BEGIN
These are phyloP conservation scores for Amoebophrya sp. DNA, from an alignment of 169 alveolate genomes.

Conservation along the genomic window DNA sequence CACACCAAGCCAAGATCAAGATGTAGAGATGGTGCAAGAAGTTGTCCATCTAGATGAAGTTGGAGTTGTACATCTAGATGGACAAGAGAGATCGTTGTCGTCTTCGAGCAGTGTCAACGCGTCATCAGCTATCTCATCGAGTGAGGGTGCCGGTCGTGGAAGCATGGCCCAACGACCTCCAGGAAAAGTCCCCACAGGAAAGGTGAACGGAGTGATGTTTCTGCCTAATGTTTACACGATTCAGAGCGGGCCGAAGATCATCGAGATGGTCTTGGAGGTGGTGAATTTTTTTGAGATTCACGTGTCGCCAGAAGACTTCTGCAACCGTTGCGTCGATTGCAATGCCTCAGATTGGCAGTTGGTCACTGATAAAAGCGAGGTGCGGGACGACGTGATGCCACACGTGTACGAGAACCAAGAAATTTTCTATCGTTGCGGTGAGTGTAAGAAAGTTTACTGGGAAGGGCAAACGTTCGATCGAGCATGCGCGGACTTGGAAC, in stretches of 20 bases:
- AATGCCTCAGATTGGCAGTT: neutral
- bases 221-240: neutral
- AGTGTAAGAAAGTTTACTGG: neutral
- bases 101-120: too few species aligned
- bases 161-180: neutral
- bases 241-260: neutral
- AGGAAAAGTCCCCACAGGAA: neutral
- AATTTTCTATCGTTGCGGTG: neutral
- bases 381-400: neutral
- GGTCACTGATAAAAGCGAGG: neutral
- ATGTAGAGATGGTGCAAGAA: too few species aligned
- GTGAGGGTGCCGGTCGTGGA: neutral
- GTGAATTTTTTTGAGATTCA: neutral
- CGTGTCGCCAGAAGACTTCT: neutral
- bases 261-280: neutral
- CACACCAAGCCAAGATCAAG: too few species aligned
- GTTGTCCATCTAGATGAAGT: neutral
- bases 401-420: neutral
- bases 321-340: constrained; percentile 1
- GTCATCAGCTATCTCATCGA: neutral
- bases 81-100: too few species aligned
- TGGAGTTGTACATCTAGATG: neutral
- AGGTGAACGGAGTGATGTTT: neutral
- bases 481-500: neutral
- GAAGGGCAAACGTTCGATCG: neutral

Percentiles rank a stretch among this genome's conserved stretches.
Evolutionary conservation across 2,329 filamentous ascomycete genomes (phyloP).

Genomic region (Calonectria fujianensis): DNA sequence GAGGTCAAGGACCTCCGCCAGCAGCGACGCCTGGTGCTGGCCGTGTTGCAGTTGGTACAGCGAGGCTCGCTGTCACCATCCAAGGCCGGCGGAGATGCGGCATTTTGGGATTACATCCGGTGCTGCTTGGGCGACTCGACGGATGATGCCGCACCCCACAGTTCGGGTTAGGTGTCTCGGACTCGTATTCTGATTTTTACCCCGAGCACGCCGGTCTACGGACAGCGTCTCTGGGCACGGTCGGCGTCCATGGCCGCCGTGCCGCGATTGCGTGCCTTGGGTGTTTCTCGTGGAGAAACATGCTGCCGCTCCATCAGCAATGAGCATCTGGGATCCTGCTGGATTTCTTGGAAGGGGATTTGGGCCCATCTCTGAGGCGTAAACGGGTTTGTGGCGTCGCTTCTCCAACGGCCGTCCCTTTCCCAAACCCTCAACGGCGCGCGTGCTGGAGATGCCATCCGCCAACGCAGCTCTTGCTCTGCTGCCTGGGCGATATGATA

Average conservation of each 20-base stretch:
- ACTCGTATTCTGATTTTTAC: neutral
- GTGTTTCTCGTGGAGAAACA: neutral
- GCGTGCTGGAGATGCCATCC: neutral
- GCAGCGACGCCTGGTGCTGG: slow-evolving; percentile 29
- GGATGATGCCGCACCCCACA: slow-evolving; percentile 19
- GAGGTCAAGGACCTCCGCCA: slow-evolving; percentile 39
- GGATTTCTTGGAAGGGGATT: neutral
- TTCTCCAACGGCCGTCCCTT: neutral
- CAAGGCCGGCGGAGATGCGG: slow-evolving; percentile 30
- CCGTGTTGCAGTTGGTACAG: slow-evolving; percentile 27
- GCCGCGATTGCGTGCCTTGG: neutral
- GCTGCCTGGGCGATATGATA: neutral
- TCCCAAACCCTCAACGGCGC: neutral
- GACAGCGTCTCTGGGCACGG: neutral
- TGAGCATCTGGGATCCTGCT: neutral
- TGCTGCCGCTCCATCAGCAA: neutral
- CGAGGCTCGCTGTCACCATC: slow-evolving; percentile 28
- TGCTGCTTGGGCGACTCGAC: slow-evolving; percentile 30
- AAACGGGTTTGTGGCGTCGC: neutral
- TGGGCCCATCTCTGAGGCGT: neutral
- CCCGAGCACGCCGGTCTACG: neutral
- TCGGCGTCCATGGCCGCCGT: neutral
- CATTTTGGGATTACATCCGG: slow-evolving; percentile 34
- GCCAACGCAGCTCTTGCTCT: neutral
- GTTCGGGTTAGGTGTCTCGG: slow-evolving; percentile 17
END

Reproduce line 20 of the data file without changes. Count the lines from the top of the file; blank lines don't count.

- bases 401-420: neutral